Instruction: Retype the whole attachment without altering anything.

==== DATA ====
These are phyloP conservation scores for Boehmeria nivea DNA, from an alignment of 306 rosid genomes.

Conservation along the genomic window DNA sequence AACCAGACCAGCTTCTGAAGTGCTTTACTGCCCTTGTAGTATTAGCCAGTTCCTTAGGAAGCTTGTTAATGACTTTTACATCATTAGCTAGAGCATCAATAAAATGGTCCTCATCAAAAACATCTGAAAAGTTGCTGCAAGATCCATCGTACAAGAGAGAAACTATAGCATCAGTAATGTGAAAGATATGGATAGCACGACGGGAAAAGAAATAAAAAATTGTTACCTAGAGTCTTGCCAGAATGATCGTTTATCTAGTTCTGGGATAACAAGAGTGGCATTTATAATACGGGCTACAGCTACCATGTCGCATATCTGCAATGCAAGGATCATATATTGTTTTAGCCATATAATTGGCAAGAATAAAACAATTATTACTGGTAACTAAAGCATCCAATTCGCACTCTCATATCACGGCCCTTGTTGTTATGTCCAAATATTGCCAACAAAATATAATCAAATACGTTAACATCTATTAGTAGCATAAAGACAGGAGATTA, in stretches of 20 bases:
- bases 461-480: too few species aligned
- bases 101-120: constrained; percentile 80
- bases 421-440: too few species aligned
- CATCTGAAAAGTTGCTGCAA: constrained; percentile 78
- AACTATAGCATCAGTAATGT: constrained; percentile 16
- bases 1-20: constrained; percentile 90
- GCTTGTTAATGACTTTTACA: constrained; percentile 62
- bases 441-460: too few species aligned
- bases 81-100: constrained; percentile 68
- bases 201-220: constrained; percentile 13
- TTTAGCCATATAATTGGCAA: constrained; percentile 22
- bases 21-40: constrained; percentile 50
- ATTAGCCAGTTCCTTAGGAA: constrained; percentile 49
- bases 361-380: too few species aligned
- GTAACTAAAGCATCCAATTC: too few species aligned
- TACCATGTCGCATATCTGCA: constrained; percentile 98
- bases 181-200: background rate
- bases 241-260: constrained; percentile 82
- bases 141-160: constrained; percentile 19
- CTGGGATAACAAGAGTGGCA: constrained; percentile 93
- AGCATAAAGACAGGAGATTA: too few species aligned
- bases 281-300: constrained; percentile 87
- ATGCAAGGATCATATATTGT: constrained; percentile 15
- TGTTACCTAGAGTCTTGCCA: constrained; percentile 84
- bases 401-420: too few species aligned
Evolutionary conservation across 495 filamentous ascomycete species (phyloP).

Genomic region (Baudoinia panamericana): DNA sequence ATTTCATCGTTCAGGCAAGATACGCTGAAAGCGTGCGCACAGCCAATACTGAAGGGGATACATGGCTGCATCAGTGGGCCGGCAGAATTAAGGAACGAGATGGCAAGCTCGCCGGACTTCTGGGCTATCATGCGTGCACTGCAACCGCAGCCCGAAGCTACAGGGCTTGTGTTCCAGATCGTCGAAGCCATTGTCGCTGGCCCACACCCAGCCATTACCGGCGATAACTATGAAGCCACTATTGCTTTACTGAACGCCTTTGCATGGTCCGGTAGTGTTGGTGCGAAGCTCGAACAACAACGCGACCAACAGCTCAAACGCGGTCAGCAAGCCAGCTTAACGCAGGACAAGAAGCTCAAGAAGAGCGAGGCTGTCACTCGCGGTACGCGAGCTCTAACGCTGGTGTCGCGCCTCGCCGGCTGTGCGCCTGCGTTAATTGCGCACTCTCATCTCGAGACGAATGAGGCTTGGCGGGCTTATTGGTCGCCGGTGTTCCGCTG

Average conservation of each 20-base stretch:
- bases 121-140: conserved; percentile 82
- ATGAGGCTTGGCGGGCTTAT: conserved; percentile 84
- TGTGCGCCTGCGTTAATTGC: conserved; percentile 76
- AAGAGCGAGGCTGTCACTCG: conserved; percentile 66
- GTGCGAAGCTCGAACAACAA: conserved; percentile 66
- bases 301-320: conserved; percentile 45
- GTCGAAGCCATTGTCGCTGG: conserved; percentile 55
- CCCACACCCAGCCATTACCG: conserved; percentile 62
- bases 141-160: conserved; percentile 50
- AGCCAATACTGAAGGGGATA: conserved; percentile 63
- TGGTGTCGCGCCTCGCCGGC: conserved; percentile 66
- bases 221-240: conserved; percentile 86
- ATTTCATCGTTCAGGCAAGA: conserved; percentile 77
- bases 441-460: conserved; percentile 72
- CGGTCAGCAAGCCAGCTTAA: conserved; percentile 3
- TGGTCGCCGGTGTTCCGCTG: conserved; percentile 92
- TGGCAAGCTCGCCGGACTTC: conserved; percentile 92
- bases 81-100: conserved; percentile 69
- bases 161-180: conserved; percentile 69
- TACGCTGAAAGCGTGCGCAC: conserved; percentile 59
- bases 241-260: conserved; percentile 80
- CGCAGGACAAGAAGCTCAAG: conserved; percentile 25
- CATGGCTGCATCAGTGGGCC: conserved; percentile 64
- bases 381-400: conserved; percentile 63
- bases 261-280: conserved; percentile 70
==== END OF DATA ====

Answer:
These are phyloP conservation scores for Boehmeria nivea DNA, from an alignment of 306 rosid genomes.

Conservation along the genomic window DNA sequence AACCAGACCAGCTTCTGAAGTGCTTTACTGCCCTTGTAGTATTAGCCAGTTCCTTAGGAAGCTTGTTAATGACTTTTACATCATTAGCTAGAGCATCAATAAAATGGTCCTCATCAAAAACATCTGAAAAGTTGCTGCAAGATCCATCGTACAAGAGAGAAACTATAGCATCAGTAATGTGAAAGATATGGATAGCACGACGGGAAAAGAAATAAAAAATTGTTACCTAGAGTCTTGCCAGAATGATCGTTTATCTAGTTCTGGGATAACAAGAGTGGCATTTATAATACGGGCTACAGCTACCATGTCGCATATCTGCAATGCAAGGATCATATATTGTTTTAGCCATATAATTGGCAAGAATAAAACAATTATTACTGGTAACTAAAGCATCCAATTCGCACTCTCATATCACGGCCCTTGTTGTTATGTCCAAATATTGCCAACAAAATATAATCAAATACGTTAACATCTATTAGTAGCATAAAGACAGGAGATTA, in stretches of 20 bases:
- bases 461-480: too few species aligned
- bases 101-120: constrained; percentile 80
- bases 421-440: too few species aligned
- CATCTGAAAAGTTGCTGCAA: constrained; percentile 78
- AACTATAGCATCAGTAATGT: constrained; percentile 16
- bases 1-20: constrained; percentile 90
- GCTTGTTAATGACTTTTACA: constrained; percentile 62
- bases 441-460: too few species aligned
- bases 81-100: constrained; percentile 68
- bases 201-220: constrained; percentile 13
- TTTAGCCATATAATTGGCAA: constrained; percentile 22
- bases 21-40: constrained; percentile 50
- ATTAGCCAGTTCCTTAGGAA: constrained; percentile 49
- bases 361-380: too few species aligned
- GTAACTAAAGCATCCAATTC: too few species aligned
- TACCATGTCGCATATCTGCA: constrained; percentile 98
- bases 181-200: background rate
- bases 241-260: constrained; percentile 82
- bases 141-160: constrained; percentile 19
- CTGGGATAACAAGAGTGGCA: constrained; percentile 93
- AGCATAAAGACAGGAGATTA: too few species aligned
- bases 281-300: constrained; percentile 87
- ATGCAAGGATCATATATTGT: constrained; percentile 15
- TGTTACCTAGAGTCTTGCCA: constrained; percentile 84
- bases 401-420: too few species aligned
Evolutionary conservation across 495 filamentous ascomycete species (phyloP).

Genomic region (Baudoinia panamericana): DNA sequence ATTTCATCGTTCAGGCAAGATACGCTGAAAGCGTGCGCACAGCCAATACTGAAGGGGATACATGGCTGCATCAGTGGGCCGGCAGAATTAAGGAACGAGATGGCAAGCTCGCCGGACTTCTGGGCTATCATGCGTGCACTGCAACCGCAGCCCGAAGCTACAGGGCTTGTGTTCCAGATCGTCGAAGCCATTGTCGCTGGCCCACACCCAGCCATTACCGGCGATAACTATGAAGCCACTATTGCTTTACTGAACGCCTTTGCATGGTCCGGTAGTGTTGGTGCGAAGCTCGAACAACAACGCGACCAACAGCTCAAACGCGGTCAGCAAGCCAGCTTAACGCAGGACAAGAAGCTCAAGAAGAGCGAGGCTGTCACTCGCGGTACGCGAGCTCTAACGCTGGTGTCGCGCCTCGCCGGCTGTGCGCCTGCGTTAATTGCGCACTCTCATCTCGAGACGAATGAGGCTTGGCGGGCTTATTGGTCGCCGGTGTTCCGCTG

Average conservation of each 20-base stretch:
- bases 121-140: conserved; percentile 82
- ATGAGGCTTGGCGGGCTTAT: conserved; percentile 84
- TGTGCGCCTGCGTTAATTGC: conserved; percentile 76
- AAGAGCGAGGCTGTCACTCG: conserved; percentile 66
- GTGCGAAGCTCGAACAACAA: conserved; percentile 66
- bases 301-320: conserved; percentile 45
- GTCGAAGCCATTGTCGCTGG: conserved; percentile 55
- CCCACACCCAGCCATTACCG: conserved; percentile 62
- bases 141-160: conserved; percentile 50
- AGCCAATACTGAAGGGGATA: conserved; percentile 63
- TGGTGTCGCGCCTCGCCGGC: conserved; percentile 66
- bases 221-240: conserved; percentile 86
- ATTTCATCGTTCAGGCAAGA: conserved; percentile 77
- bases 441-460: conserved; percentile 72
- CGGTCAGCAAGCCAGCTTAA: conserved; percentile 3
- TGGTCGCCGGTGTTCCGCTG: conserved; percentile 92
- TGGCAAGCTCGCCGGACTTC: conserved; percentile 92
- bases 81-100: conserved; percentile 69
- bases 161-180: conserved; percentile 69
- TACGCTGAAAGCGTGCGCAC: conserved; percentile 59
- bases 241-260: conserved; percentile 80
- CGCAGGACAAGAAGCTCAAG: conserved; percentile 25
- CATGGCTGCATCAGTGGGCC: conserved; percentile 64
- bases 381-400: conserved; percentile 63
- bases 261-280: conserved; percentile 70